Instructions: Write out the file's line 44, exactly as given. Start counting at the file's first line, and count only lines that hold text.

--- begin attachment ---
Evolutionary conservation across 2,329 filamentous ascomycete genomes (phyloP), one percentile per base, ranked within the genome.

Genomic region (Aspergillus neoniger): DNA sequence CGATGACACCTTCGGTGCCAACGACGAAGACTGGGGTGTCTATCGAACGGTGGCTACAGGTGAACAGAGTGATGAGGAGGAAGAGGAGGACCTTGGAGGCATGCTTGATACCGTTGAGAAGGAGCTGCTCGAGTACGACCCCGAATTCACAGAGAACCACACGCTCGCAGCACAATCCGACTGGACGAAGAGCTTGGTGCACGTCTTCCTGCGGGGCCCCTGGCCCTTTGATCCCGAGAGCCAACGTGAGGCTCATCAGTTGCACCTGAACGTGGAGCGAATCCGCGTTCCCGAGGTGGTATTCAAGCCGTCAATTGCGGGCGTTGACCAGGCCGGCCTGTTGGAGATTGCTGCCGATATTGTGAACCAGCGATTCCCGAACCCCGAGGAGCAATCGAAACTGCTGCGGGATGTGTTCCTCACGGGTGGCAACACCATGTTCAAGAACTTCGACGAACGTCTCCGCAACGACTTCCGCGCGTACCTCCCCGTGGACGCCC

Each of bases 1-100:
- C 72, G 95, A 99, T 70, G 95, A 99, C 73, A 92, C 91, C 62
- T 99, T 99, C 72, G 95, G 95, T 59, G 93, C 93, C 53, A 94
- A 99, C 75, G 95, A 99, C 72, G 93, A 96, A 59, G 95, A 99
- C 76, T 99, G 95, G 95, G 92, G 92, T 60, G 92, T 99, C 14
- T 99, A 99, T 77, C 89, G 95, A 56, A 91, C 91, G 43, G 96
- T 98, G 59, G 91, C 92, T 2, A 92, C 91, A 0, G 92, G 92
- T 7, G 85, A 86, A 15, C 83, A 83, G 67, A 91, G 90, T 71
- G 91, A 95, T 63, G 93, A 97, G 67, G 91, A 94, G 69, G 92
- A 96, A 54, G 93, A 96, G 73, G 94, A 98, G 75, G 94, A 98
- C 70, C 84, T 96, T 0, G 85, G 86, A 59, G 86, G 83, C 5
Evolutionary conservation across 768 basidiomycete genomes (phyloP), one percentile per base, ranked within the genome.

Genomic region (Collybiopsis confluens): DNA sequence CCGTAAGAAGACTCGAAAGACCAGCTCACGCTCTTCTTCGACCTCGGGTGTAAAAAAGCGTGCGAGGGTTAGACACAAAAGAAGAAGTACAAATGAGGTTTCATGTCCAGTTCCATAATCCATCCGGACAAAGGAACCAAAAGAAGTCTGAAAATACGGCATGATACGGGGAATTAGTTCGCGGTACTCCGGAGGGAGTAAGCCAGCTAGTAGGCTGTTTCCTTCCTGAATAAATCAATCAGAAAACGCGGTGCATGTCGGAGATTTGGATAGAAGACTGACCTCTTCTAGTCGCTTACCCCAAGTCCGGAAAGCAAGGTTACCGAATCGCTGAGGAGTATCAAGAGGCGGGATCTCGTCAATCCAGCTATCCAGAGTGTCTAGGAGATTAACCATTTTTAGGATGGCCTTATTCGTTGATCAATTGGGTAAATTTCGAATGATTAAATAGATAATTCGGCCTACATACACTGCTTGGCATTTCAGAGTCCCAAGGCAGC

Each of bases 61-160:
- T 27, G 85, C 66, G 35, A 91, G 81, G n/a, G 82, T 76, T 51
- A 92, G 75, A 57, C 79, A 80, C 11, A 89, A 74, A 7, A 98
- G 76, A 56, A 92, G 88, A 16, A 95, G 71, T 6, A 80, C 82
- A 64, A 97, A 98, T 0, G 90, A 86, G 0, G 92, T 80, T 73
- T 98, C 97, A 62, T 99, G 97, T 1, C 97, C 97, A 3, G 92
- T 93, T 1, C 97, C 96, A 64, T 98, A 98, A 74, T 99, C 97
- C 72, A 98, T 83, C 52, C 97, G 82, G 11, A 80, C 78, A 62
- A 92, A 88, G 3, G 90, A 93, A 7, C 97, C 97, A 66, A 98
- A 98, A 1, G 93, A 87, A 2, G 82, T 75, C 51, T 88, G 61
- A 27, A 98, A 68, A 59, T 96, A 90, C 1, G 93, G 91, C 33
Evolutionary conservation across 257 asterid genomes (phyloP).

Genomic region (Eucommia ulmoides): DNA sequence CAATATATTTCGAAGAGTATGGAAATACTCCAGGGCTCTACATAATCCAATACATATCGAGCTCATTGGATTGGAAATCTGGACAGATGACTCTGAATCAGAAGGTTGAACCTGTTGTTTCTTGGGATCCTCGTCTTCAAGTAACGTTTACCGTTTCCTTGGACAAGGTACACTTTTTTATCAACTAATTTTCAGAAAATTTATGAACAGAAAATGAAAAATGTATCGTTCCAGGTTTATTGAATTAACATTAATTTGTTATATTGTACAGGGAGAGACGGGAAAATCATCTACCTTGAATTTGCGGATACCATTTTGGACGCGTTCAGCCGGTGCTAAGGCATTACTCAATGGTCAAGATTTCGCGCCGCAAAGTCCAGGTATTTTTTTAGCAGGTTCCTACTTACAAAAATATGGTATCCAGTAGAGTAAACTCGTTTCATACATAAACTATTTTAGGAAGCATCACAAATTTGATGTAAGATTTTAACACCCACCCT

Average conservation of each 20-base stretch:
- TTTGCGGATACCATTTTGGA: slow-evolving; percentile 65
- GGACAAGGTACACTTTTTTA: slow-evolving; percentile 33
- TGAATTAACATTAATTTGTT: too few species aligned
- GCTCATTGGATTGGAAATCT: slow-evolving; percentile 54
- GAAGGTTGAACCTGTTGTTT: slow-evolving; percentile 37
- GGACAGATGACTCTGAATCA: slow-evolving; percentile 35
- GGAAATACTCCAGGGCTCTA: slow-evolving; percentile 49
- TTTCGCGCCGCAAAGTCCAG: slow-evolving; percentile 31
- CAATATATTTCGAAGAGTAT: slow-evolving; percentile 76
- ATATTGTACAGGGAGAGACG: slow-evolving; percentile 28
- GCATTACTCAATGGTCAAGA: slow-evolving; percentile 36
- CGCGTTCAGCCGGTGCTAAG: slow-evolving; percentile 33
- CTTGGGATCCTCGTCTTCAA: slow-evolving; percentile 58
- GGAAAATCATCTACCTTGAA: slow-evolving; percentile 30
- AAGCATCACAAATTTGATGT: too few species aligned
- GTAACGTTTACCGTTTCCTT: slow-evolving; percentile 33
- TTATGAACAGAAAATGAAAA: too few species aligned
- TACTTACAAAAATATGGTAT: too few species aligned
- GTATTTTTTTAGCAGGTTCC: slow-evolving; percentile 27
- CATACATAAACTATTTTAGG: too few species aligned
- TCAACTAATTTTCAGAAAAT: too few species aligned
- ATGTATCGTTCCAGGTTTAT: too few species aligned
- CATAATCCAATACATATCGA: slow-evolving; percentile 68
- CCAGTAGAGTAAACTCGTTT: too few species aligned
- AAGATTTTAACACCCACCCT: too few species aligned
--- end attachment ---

- AAGCATCACAAATTTGATGT: too few species aligned